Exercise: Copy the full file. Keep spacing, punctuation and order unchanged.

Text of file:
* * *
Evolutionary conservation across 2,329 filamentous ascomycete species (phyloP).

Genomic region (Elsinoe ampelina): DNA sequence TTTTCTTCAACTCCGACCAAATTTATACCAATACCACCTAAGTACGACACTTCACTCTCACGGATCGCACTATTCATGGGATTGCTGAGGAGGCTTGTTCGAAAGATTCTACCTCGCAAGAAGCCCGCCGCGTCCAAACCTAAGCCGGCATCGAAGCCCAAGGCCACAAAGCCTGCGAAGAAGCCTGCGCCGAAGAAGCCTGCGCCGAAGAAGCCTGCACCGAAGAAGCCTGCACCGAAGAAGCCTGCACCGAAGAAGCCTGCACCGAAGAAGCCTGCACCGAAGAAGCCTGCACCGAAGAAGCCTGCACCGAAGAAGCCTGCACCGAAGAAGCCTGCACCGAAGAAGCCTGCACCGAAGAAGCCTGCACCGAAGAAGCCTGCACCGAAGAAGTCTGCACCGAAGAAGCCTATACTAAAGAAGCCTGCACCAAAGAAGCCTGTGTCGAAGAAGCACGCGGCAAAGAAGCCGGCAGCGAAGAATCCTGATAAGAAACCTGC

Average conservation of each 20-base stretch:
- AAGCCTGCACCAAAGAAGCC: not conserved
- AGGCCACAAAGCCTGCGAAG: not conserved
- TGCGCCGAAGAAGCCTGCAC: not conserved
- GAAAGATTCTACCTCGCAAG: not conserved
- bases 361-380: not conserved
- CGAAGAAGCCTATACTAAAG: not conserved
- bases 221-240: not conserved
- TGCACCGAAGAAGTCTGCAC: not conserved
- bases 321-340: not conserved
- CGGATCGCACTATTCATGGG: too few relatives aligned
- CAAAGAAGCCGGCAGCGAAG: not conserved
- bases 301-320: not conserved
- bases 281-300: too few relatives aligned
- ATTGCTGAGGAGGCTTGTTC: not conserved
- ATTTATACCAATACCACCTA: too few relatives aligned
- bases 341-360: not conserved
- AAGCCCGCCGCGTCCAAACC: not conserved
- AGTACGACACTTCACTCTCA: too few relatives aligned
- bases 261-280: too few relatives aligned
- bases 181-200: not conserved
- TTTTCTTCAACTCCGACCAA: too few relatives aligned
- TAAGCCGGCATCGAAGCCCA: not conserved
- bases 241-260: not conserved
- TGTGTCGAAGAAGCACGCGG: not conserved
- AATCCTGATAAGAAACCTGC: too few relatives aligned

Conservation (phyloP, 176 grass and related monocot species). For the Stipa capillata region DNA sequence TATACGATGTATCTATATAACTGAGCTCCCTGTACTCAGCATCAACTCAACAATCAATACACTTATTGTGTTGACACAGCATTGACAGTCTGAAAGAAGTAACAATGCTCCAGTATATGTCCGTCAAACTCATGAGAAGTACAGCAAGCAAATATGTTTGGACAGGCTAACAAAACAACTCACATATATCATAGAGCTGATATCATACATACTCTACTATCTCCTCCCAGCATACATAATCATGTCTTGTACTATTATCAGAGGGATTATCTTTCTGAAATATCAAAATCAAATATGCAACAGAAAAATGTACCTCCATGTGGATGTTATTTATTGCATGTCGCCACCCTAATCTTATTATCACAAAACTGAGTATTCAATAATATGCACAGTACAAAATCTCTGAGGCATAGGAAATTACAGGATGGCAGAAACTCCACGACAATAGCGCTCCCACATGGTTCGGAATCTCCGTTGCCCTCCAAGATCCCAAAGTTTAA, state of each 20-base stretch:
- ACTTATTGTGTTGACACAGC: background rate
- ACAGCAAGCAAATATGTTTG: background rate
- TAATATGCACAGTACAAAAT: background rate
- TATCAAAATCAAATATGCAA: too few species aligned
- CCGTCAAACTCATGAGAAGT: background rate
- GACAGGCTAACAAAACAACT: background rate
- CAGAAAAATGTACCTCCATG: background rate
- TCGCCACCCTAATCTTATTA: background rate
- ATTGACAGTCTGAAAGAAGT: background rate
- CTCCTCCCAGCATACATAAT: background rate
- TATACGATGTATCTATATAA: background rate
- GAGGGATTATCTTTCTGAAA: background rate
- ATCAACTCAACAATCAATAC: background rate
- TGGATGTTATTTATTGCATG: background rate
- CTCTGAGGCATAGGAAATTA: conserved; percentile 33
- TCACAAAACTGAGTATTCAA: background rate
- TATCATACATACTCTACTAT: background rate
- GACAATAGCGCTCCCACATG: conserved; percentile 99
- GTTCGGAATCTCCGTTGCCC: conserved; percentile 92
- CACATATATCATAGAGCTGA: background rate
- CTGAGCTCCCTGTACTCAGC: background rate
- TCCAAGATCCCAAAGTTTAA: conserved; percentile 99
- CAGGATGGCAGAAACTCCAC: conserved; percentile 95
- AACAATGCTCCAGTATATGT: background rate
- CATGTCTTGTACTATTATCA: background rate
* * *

Evolutionary conservation across 2,329 filamentous ascomycete species (phyloP).

Genomic region (Elsinoe ampelina): DNA sequence TTTTCTTCAACTCCGACCAAATTTATACCAATACCACCTAAGTACGACACTTCACTCTCACGGATCGCACTATTCATGGGATTGCTGAGGAGGCTTGTTCGAAAGATTCTACCTCGCAAGAAGCCCGCCGCGTCCAAACCTAAGCCGGCATCGAAGCCCAAGGCCACAAAGCCTGCGAAGAAGCCTGCGCCGAAGAAGCCTGCGCCGAAGAAGCCTGCACCGAAGAAGCCTGCACCGAAGAAGCCTGCACCGAAGAAGCCTGCACCGAAGAAGCCTGCACCGAAGAAGCCTGCACCGAAGAAGCCTGCACCGAAGAAGCCTGCACCGAAGAAGCCTGCACCGAAGAAGCCTGCACCGAAGAAGCCTGCACCGAAGAAGCCTGCACCGAAGAAGTCTGCACCGAAGAAGCCTATACTAAAGAAGCCTGCACCAAAGAAGCCTGTGTCGAAGAAGCACGCGGCAAAGAAGCCGGCAGCGAAGAATCCTGATAAGAAACCTGC

Average conservation of each 20-base stretch:
- AAGCCTGCACCAAAGAAGCC: not conserved
- AGGCCACAAAGCCTGCGAAG: not conserved
- TGCGCCGAAGAAGCCTGCAC: not conserved
- GAAAGATTCTACCTCGCAAG: not conserved
- bases 361-380: not conserved
- CGAAGAAGCCTATACTAAAG: not conserved
- bases 221-240: not conserved
- TGCACCGAAGAAGTCTGCAC: not conserved
- bases 321-340: not conserved
- CGGATCGCACTATTCATGGG: too few relatives aligned
- CAAAGAAGCCGGCAGCGAAG: not conserved
- bases 301-320: not conserved
- bases 281-300: too few relatives aligned
- ATTGCTGAGGAGGCTTGTTC: not conserved
- ATTTATACCAATACCACCTA: too few relatives aligned
- bases 341-360: not conserved
- AAGCCCGCCGCGTCCAAACC: not conserved
- AGTACGACACTTCACTCTCA: too few relatives aligned
- bases 261-280: too few relatives aligned
- bases 181-200: not conserved
- TTTTCTTCAACTCCGACCAA: too few relatives aligned
- TAAGCCGGCATCGAAGCCCA: not conserved
- bases 241-260: not conserved
- TGTGTCGAAGAAGCACGCGG: not conserved
- AATCCTGATAAGAAACCTGC: too few relatives aligned

Conservation (phyloP, 176 grass and related monocot species). For the Stipa capillata region DNA sequence TATACGATGTATCTATATAACTGAGCTCCCTGTACTCAGCATCAACTCAACAATCAATACACTTATTGTGTTGACACAGCATTGACAGTCTGAAAGAAGTAACAATGCTCCAGTATATGTCCGTCAAACTCATGAGAAGTACAGCAAGCAAATATGTTTGGACAGGCTAACAAAACAACTCACATATATCATAGAGCTGATATCATACATACTCTACTATCTCCTCCCAGCATACATAATCATGTCTTGTACTATTATCAGAGGGATTATCTTTCTGAAATATCAAAATCAAATATGCAACAGAAAAATGTACCTCCATGTGGATGTTATTTATTGCATGTCGCCACCCTAATCTTATTATCACAAAACTGAGTATTCAATAATATGCACAGTACAAAATCTCTGAGGCATAGGAAATTACAGGATGGCAGAAACTCCACGACAATAGCGCTCCCACATGGTTCGGAATCTCCGTTGCCCTCCAAGATCCCAAAGTTTAA, state of each 20-base stretch:
- ACTTATTGTGTTGACACAGC: background rate
- ACAGCAAGCAAATATGTTTG: background rate
- TAATATGCACAGTACAAAAT: background rate
- TATCAAAATCAAATATGCAA: too few species aligned
- CCGTCAAACTCATGAGAAGT: background rate
- GACAGGCTAACAAAACAACT: background rate
- CAGAAAAATGTACCTCCATG: background rate
- TCGCCACCCTAATCTTATTA: background rate
- ATTGACAGTCTGAAAGAAGT: background rate
- CTCCTCCCAGCATACATAAT: background rate
- TATACGATGTATCTATATAA: background rate
- GAGGGATTATCTTTCTGAAA: background rate
- ATCAACTCAACAATCAATAC: background rate
- TGGATGTTATTTATTGCATG: background rate
- CTCTGAGGCATAGGAAATTA: conserved; percentile 33
- TCACAAAACTGAGTATTCAA: background rate
- TATCATACATACTCTACTAT: background rate
- GACAATAGCGCTCCCACATG: conserved; percentile 99
- GTTCGGAATCTCCGTTGCCC: conserved; percentile 92
- CACATATATCATAGAGCTGA: background rate
- CTGAGCTCCCTGTACTCAGC: background rate
- TCCAAGATCCCAAAGTTTAA: conserved; percentile 99
- CAGGATGGCAGAAACTCCAC: conserved; percentile 95
- AACAATGCTCCAGTATATGT: background rate
- CATGTCTTGTACTATTATCA: background rate